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Wow!...all I can say is WOW! Great first set from 3/14 and its only the first CD out of 23! Great version of "Big River",very unique. "Loose Lucy" ,"Row Jimmy" and "Let It Grow" also kick ass!I love these box sets! I dont care what year it is(though I have my favorites!), I LOVE the DEAD!!!!!!!!We certainly are a spoiled lot aren't we?! No other group is doing what this band and co. is doing and I love every minute of it!!! Take the dog out, trip to the cellar, back to the tunes!!! Later folks!!!! Did I mention its a great day off?
#3960 arrived at the Isle Of Fehmarn in Northern Germany.
Got a shipping note on 9/5, box landed in Germany on 9/6 and first note of UPS
in my postbox on 9/8. Was on Holiday in Danmark for a couple of days so I wasn't
surprised when on 9/10 the UPS guy appeared on my working place and handled out
the box. UPS charged me for taxes EUR 50,45 and an additional UPS charge of EUR 12.
All together I've paid about EUR 280.
First at all thanx to dead.net for more than fast delivery. And for the first time
you could see the tracking online, fantastic.
I've just had the pleasure to listen to 3/14 Landover. The sound is fine and I really
like it. But what I'm missing a bit is the audience in the mix.
One of my favorite tapes is a first gen aud tape of 3/27/93 Knickerbocker Albany and
especially the end of the first set. During "Cassidy" and "Casey Jones" as closer the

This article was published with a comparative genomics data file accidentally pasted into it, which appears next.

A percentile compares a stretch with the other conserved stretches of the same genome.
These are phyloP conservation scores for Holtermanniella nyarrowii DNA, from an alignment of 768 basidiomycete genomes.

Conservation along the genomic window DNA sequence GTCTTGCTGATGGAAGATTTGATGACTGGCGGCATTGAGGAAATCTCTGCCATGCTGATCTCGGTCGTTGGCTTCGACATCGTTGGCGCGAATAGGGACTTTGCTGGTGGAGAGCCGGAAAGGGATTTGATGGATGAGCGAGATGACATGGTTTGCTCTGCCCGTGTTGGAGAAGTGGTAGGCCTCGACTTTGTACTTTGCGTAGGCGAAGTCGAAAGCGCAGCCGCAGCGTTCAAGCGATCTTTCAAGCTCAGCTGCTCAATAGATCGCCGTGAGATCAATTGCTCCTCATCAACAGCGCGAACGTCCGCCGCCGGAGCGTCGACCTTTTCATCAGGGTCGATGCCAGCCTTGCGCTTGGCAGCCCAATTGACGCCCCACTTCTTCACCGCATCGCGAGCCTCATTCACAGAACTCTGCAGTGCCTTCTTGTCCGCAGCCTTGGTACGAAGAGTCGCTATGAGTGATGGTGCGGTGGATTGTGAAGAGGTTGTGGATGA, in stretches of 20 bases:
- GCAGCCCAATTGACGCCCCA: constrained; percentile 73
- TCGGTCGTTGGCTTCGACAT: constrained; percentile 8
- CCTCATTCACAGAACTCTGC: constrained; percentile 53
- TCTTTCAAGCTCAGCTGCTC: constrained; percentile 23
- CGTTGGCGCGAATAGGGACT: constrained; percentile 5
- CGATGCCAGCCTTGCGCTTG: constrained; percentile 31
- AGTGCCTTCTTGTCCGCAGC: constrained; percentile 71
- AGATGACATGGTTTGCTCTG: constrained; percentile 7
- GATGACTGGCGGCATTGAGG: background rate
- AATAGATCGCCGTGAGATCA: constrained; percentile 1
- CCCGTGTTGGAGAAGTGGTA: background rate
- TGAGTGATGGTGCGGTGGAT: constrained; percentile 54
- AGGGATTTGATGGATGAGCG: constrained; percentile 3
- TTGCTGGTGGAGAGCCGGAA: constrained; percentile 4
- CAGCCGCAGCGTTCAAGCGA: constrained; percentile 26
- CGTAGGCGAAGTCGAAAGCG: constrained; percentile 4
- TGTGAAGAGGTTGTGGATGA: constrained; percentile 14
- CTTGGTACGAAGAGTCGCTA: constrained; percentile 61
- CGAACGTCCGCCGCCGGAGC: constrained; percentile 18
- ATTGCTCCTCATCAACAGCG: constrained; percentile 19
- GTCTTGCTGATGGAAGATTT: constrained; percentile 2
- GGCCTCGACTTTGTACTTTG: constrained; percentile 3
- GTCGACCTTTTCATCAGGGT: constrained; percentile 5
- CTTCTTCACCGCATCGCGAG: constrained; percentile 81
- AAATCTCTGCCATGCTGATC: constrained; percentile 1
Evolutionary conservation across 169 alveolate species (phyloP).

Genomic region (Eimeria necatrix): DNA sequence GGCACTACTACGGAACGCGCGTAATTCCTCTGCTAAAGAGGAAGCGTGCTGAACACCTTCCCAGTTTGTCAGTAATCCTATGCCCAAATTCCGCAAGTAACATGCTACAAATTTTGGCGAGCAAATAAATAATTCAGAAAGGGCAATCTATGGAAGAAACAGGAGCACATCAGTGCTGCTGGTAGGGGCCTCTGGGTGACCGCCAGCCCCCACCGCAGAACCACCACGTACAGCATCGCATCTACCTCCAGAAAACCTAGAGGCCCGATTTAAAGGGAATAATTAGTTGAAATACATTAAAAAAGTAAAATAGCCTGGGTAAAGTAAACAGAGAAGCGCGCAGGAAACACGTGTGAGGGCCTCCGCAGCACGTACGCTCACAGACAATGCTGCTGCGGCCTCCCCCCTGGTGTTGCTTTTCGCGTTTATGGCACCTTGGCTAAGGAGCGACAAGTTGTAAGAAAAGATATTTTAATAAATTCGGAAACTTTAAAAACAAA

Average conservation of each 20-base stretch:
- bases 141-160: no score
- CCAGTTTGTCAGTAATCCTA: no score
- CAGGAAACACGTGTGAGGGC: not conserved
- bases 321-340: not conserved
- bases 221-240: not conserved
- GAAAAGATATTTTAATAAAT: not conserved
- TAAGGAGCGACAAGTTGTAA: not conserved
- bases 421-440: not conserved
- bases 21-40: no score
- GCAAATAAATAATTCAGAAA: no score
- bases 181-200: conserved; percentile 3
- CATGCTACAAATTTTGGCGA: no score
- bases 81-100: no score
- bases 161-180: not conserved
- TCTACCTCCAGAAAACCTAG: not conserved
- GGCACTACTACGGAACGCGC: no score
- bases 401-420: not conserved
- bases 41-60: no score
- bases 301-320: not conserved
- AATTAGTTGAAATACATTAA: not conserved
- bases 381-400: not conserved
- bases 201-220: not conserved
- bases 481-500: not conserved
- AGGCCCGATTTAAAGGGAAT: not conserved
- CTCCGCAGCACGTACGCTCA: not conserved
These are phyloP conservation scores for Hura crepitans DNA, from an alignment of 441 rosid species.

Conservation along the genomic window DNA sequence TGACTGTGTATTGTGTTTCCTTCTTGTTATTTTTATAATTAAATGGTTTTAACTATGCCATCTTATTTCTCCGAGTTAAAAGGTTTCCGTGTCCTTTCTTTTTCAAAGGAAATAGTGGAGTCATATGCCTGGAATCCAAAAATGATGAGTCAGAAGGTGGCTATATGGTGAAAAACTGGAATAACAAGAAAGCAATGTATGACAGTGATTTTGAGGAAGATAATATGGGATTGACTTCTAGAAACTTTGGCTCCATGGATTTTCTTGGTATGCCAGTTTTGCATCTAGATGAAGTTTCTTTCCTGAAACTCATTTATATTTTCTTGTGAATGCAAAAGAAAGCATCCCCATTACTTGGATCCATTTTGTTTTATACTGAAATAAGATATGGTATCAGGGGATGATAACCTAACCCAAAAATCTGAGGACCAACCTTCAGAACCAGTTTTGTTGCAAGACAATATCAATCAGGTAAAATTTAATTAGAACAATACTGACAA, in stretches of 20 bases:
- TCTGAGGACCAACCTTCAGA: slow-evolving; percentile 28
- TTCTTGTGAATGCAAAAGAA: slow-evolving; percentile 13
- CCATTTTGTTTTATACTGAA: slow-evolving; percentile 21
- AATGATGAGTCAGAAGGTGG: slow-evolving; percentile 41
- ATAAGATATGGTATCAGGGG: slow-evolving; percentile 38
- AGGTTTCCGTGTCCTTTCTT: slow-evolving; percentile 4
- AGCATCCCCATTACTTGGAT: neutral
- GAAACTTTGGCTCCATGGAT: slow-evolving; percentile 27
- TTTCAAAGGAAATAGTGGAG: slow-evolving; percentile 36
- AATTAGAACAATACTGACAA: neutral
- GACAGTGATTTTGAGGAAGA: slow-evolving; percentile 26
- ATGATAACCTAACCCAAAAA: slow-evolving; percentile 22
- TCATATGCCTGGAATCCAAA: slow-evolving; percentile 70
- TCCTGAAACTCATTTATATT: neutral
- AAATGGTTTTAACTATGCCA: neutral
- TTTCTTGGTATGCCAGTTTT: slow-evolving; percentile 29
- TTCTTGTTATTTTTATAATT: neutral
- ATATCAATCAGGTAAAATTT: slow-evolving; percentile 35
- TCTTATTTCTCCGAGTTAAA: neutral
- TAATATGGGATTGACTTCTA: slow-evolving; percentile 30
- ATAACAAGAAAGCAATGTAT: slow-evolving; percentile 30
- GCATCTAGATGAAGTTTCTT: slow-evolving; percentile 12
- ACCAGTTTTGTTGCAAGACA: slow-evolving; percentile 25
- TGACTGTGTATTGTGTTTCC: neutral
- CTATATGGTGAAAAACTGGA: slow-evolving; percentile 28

singing of the audience reaches the same level as the music. So this in my opinion
is a fine thing of getting a concert at home.
What about the release of the Europe 90 shows as the next big box? Anyone remembers
the scream "Dunkelstern" during the first notes of "Dark Star" in Berlin 10/20/90?
Greeting fron the sunny island and gar-see-ya
Try searching with Google Images. This worked well for me for most GD boxes, individual art for the May 77 box being the exception (probably available now, but weren't back when I ripped the set upon receiving). Have not tried it yet with this release because my box is still in transit.
They haven't updated their sight yet, but this usually will have the individual show art work. They seem to currently be updated through Dave's picks Volume 10, but not Volume 11 yet. I would check the following link periodically...
Received this on Sept. 8 after just receiving shipping confirmation from Dead.net !!! I can't believe it arrived so fast as I waited 2 weeks for DP 11 to come. At 46 years of age, I have just recently been introduced to the Grateful Dead and I have completely jumped in to their work with both feet. This box set is absolutely glorious and tHe sound is impeccable. I'm sorry it took so long for me to appreciate this band as I would have loved to have had their previous large box sets (Europe '72 most of all). The past being the past, I cannot change that, going forward I will not miss another set like this that gets put out. It has been a great 3 days diving into this so far and I can't believe the differences between shows !!! Please don't let this end...
Nice posts. I've had the same discussion here before about how 44.1/16 is as high-def as the human ear can possibly hear. I appreciate that you are just trying to help people out and save them from spending extra on something that is essentially unnecessary.